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      12-10-2005
the name itself of a character array gives its base address.
i.e suppose char name[]="arun";then the variable 'name' gives the
address of name[0] .here by initialising a pointer 'content' as
'possible' u r basically defining a character array itself.so its just
like using a normal character array.

 
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Jack Klein
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      12-11-2005
On Sat, 10 Dec 2005 10:22:18 +0000, Kleuskes & Moos
<(E-Mail Removed)> wrote in comp.lang.c:

> On Sat, 10 Dec 2005 00:26:40 -0800, sumit1680 wrote:
>
> > Hi all,
> >
> > recently i tried the following peice of code in gcc
> >
> > int main ()
> > {
> > char *ptr = "possible";

>
> ptr now points to a constant string, to wit "possible". Memory for it
> is allocated by the compiler, you don't need to allocate memory
> for it manually.


The C standard specifies that the type of a string literal is "array
of char" and most specifically not "array of const char". Attempting
to modify a string literal in C produces undefined behavior, but this
is not because the string literal has the "array of const char", but
because the C standard specifically states that it causes undefined
behavior.

--
Jack Klein
Home: http://JK-Technology.Com
FAQs for
comp.lang.c http://www.eskimo.com/~scs/C-faq/top.html
comp.lang.c++ http://www.parashift.com/c++-faq-lite/
alt.comp.lang.learn.c-c++
http://www.contrib.andrew.cmu.edu/~a...FAQ-acllc.html
 
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raghu
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      12-14-2005

(E-Mail Removed) wrote:
> Hi all,
>
> recently i tried the following peice of code in gcc
>
> int main ()
> {
> char *ptr = "possible";
> printf("%s",ptr);
> return (0);
> }
>
> the output was :
> possible
>
> now how was this done? i did not assign memory to ptr ! please
> explain...
>
> sumit



I think the question sumit is asking is.........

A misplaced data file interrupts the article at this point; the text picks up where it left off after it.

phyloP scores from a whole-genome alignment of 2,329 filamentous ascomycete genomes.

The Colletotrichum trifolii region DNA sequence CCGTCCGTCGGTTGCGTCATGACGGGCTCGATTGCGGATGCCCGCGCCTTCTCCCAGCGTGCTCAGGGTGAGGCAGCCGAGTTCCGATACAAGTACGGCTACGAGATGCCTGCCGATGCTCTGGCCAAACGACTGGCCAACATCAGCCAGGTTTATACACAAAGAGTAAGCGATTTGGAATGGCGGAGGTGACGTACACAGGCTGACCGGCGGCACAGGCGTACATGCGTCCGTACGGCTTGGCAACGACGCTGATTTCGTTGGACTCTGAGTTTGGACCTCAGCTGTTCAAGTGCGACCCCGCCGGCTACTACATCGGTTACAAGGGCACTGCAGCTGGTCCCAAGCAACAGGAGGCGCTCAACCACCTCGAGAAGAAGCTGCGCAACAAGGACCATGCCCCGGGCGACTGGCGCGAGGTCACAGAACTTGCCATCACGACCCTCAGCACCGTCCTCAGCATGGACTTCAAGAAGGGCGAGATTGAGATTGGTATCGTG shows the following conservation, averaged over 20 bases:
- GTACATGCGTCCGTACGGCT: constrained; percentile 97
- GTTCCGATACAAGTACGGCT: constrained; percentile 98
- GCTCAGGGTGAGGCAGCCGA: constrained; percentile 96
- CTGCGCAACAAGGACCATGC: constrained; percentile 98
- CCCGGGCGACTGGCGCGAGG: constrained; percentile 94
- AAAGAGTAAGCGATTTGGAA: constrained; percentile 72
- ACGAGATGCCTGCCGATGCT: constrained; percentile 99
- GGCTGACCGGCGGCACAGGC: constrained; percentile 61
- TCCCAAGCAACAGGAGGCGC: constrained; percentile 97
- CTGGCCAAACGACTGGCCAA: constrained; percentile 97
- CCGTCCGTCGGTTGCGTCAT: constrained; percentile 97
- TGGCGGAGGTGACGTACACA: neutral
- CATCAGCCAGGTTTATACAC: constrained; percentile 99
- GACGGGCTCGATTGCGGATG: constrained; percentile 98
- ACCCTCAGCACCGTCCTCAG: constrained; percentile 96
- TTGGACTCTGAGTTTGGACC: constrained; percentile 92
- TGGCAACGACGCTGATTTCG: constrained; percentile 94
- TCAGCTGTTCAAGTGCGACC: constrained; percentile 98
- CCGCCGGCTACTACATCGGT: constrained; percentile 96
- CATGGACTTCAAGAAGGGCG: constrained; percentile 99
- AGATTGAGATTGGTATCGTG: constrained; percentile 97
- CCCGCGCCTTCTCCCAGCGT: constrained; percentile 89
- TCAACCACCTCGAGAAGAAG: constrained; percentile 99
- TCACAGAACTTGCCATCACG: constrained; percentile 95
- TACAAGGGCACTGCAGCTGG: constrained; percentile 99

usually pointer points to the address of a variable i.e int i =9; int
*ptr; ptr=&i(here we assigned the address); printf("%d",*ptr); gives
output : 9

In the same way in the sumit program we hav not at all assigned the
pointer the address of a variable,then how come the output is "
possible".

even i have a doubt in this.pls help

 
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slebetman@yahoo.com
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Posts: n/a
 
      12-14-2005
raghu wrote:
> (E-Mail Removed) wrote:
> > Hi all,
> >
> > recently i tried the following peice of code in gcc
> >
> > int main ()
> > {
> > char *ptr = "possible";
> > printf("%s",ptr);
> > return (0);
> > }
> >
> > the output was :
> > possible
> >
> > now how was this done? i did not assign memory to ptr ! please
> > explain...
> >
> > sumit

>
>
> I think the question sumit is asking is.........
> usually pointer points to the address of a variable i.e int i =9; int
> *ptr; ptr=&i(here we assigned the address); printf("%d",*ptr); gives
> output : 9
>
> In the same way in the sumit program we hav not at all assigned the
> pointer the address of a variable,then how come the output is "
> possible".
>
> even i have a doubt in this.pls help


Why do you think it is not assigned an address? Where do you think the
string "possible" is stored.. on paper? Of course the string "possible"
is stored somewhere in memory. Exactly where depends on OS, CPU,
compiler etc.. etc... But when you type:

char *ptr = "possible";

The pointer ptr is pointing to where the string possible is stored
(actually where the first byte is stored). What's so hard to
understand.

A few things to note. String literals are read-only (don't remember the
correct C term). You are not supposed to write to a string literal. So:

x = *ptr;
y = ptr[3];

are legal, but:

*ptr = 'X';
ptr[3] = 'Y';

are not legal.

The second thing to remember is that although ptr points to where the
string "possible" is stored it is a regualr char pointer and may point
to anything else. But when you do this, remember to have something else
point to the string literal or you'll never be able to point anything
to it ever again. For example:

char *ptr = "possible";
ptr = some_other_byte_array;
/* at this point, nothing can point to the string "possible" */